0.4

 

0.4

 

0.4

 

0.4

 

0.4

 

 

3.5

 

 

5.5

 

71¤4% Senior Subordinated Notes

 

10.9

 

10.9

 

10.9

 

10.9

 

10.9

 

 

171.3

 

 

225.8

 

Equipment Loans

 

4.6

 

3.5

 

2.6

 

1.8

 

0.9

 

 

 

 

13.4

 

Operating Leases

 

6.4

 

5.9

 

4.5

 

3.1

 

2.3

 

 

2.9

 

 

25.1

 

Letters of Credit

 

5.6

 

 

 

 

 

 

 

 

 

 

 

 

 

5.6

 

Equipment Purchase Commitments

 

24.7

 

 

 

 

 

 

 

 

24.7

 

Total Contractual Obligation Payments

 

82.7

 

50.8

 

48.6

 

46.2

 

73.6

 

 

566.9

 

 

868.8

 

Less Amount Representing Interest

 

(38.2

)

(38.0

)

(37.9

)

(37.5

)

(37.1

)

 

(45.1

)

 

(233.8

)

Present Value of Future Contractual Obligations

 

$

44.5

 

$

12.8

 

$

10.7

 

$

8.7

 

$

36.5

 

 

$

521.8

 

 

$

635.0

 

 

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We believe that, based on current levels of operations, our cash flow from operating activities, together with other available sources of liquidity, including borrowings available under our revolving loan facility, will be sufficient over the next one to two years to fund anticipated capital expenditures and make required payments of principal and interest on our debt.

Critical Accounting Policies

The preparation of financial statements in conformity with accounting principles generally accepted in the United States of America requires management to make estimates and assumptions that affect the amounts reported in the financial statements and accompanying notes. Actual results could differ from those estimates. See Note 2 to the consolidated financial statements for a summary of significant accounting policies. The significant accounting policies which we believe are the most critical to aid in fully understanding and evaluating our reported financial results include the following:

Revenue Recognition

The majority of our revenues are derived directly from healthcare providers and are primarily for imaging services. To a lesser extent, revenues are generated from direct billings to patients or their medical payors which are recorded net of contractual discounts and other arrangements for providing services at less than established patient billing rates. Revenues from direct patient billing amounted to approximately 13%, 13% and 12% of revenues in the years ended December 31, 2005, 2004, and 2003, respectively. We continuously monitor collections from direct patient billings and compare these collections to revenue, net of contractual discounts, recorded at the time of service. While such contractual discounts have historically been within our expectations and the provisions established, an inability to accurately estimate contractual discounts in the future could have a material adverse impact on our operating results. As the price is predetermined, all revenues are recognized at the time the delivery of imaging service has occurred and collectibility is reasonably assured which is based upon contract terms with healthcare providers and negotiated rates with third party payors and patients.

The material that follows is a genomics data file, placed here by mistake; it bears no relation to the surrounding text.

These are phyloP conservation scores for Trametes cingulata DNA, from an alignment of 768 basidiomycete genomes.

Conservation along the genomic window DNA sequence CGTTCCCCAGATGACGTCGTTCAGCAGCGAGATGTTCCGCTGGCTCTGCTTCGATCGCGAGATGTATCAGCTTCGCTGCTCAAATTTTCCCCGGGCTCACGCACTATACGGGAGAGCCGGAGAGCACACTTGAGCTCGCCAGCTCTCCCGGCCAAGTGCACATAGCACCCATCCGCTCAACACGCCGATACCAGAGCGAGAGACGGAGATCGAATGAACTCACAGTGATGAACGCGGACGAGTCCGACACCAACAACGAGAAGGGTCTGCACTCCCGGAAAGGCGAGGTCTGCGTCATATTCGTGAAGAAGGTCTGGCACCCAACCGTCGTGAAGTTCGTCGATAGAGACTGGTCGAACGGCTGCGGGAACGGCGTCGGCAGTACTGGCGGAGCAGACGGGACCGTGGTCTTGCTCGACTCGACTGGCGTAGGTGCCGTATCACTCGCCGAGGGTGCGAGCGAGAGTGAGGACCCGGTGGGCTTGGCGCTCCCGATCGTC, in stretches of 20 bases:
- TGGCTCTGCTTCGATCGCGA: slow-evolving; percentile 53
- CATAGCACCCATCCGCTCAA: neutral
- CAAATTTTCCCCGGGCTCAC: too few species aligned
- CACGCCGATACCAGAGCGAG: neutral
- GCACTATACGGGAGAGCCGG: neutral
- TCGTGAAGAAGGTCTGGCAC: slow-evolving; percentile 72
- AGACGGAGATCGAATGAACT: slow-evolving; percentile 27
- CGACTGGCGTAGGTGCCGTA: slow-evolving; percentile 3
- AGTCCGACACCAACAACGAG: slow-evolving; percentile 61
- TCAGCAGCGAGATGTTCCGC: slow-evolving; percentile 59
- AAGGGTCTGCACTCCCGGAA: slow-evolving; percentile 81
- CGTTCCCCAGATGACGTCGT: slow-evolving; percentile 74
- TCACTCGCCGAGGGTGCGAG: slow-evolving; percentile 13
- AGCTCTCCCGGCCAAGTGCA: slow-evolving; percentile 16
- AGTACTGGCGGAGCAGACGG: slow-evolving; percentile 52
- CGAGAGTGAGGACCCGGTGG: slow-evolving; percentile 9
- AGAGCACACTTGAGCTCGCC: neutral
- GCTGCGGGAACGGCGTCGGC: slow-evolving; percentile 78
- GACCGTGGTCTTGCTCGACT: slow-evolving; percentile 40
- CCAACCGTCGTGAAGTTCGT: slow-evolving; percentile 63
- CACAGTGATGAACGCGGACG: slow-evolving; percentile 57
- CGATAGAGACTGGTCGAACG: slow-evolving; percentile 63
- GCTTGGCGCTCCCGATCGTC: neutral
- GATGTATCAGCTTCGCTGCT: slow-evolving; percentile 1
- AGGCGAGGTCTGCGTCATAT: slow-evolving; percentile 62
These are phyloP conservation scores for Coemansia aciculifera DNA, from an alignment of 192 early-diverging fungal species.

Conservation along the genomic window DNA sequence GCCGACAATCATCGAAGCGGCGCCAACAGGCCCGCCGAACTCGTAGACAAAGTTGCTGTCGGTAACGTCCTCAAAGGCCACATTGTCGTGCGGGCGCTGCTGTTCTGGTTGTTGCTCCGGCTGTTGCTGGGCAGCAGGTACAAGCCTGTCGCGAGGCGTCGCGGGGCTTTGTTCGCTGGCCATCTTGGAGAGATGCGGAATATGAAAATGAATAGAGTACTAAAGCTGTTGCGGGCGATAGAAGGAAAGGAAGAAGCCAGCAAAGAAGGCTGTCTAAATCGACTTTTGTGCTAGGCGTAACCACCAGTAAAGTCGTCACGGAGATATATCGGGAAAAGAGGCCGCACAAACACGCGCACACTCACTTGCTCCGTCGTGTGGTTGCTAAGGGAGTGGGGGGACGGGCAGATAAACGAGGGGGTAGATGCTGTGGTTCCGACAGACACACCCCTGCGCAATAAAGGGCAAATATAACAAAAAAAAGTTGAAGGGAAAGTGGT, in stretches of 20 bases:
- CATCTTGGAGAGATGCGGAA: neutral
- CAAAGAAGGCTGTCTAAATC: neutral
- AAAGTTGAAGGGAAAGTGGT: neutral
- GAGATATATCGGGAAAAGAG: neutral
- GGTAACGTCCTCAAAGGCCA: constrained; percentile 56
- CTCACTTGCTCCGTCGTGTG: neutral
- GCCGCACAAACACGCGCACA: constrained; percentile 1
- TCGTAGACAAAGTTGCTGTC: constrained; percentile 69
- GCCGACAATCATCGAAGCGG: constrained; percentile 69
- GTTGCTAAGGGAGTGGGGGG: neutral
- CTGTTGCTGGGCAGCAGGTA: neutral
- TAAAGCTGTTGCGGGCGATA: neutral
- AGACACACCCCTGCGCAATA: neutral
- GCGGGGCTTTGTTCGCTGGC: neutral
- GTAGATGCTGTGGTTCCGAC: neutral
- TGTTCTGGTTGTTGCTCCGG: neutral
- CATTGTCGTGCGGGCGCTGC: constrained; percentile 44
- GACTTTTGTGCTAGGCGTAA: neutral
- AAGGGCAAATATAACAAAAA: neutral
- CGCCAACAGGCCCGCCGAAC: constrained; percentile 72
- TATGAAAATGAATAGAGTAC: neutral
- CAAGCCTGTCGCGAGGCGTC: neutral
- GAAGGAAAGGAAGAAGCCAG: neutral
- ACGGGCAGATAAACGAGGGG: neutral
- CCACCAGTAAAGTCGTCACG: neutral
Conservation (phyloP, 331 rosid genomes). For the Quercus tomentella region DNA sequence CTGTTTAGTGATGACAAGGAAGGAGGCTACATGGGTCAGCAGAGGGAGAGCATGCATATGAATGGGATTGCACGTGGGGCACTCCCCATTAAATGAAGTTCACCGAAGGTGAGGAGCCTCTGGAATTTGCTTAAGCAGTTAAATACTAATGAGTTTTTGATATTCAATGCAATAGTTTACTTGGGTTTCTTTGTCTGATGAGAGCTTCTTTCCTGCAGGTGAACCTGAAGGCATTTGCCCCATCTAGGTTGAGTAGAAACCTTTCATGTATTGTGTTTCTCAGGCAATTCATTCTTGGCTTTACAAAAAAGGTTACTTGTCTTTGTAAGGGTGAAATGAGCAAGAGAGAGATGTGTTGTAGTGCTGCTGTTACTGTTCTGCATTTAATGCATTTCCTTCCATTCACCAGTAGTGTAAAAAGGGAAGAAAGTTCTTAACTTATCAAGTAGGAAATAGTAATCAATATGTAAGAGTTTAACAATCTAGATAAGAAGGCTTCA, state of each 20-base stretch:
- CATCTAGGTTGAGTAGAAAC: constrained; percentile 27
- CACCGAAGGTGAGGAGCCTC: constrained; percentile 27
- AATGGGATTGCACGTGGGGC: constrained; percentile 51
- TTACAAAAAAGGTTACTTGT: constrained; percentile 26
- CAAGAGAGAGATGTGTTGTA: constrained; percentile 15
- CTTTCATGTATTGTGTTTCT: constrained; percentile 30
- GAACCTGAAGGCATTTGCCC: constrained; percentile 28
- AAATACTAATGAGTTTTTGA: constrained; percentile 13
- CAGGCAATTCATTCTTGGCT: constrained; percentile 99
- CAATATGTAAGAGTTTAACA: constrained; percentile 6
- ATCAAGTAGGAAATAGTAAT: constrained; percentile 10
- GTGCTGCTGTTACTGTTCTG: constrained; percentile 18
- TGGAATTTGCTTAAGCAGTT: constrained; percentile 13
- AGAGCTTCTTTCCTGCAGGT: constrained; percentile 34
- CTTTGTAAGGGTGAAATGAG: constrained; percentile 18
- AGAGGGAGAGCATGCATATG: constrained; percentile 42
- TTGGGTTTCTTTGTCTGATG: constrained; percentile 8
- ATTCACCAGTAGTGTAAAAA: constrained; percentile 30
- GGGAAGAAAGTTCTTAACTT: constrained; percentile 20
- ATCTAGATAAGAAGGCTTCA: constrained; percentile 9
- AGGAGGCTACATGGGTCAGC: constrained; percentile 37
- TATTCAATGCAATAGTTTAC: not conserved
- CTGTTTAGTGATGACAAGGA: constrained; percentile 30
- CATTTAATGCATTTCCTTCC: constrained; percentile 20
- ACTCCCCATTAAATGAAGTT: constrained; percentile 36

Accounts Receivable

We provide shared and single-user diagnostic imaging equipment and technical support services to the healthcare industry and directly to patients on an outpatient basis. Substantially all of our accounts receivable are due from hospitals, other healthcare providers and health insurance providers located throughout the United States. Services are generally provided pursuant to long-term contracts with hospitals and other healthcare providers or directly to patients, and generally collateral is not required. Receivables generally are collected within industry norms for third-party payors. We continuously monitor collections from our clients and maintain a provision for estimated credit losses based upon any specific client collection issues that we have identified and our historical experience. While such credit losses have historically been within our expectations and the provisions established, an inability to accurately estimate credit losses in the future could have a material adverse impact on our operating results.

Goodwill and Long-Lived Assets

Statement of Financial Accounting Standards No. 142, “Goodwill and Other Intangible Assets” (“SFAS 142”) requires that goodwill and intangible assets with indefinite useful lives not be amortized, but instead be tested for impairment at least annually. In accordance with SFAS 142, we have selected to perform an annual impairment test for goodwill based on the financial information for the twelve months ended September 30, or more frequently when an event occurs or circumstances change to indicate an impairment of these assets has possibly occurred. Goodwill is allocated to our various reporting units which are our geographical regions. SFAS 142 requires us to compare the fair value of the reporting unit to its carrying amount on an annual basis to determine if there is potential impairment. If the fair value of the

45




reporting unit is less than its carrying value, an impairment loss is recorded to the extent that the implied fair value of the goodwill within the reporting unit is less than the carrying value. The fair value of the reporting unit is determined based on discounted cash flows, market multiples or appraised values as appropriate. We comply with periodic impairment test procedures. In 2003, based on the factors described in Note 4 to the financial statements, we performed an interim valuation analysis in accordance with SFAS 142 and recognized a goodwill impairment charge in three of our reporting units. In 2004 and 2005, we concluded that the fair value of each reporting unit exceeds its carrying value, indicating no goodwill impairment was present. No triggering events have occurred during the fourth quarters of 2004 and 2005 which would require an additional impairment test as of December 31, 2004 and 2005. SFAS 142 also requires intangible assets with definite useful lives to be amortized over their respective estimated useful lives to their estimated residual values and reviewed for impairment in accordance with Statement of Financial Accounting Standards No. 144, “Accounting for the Impairment or Disposal of Long Lived-Assets”.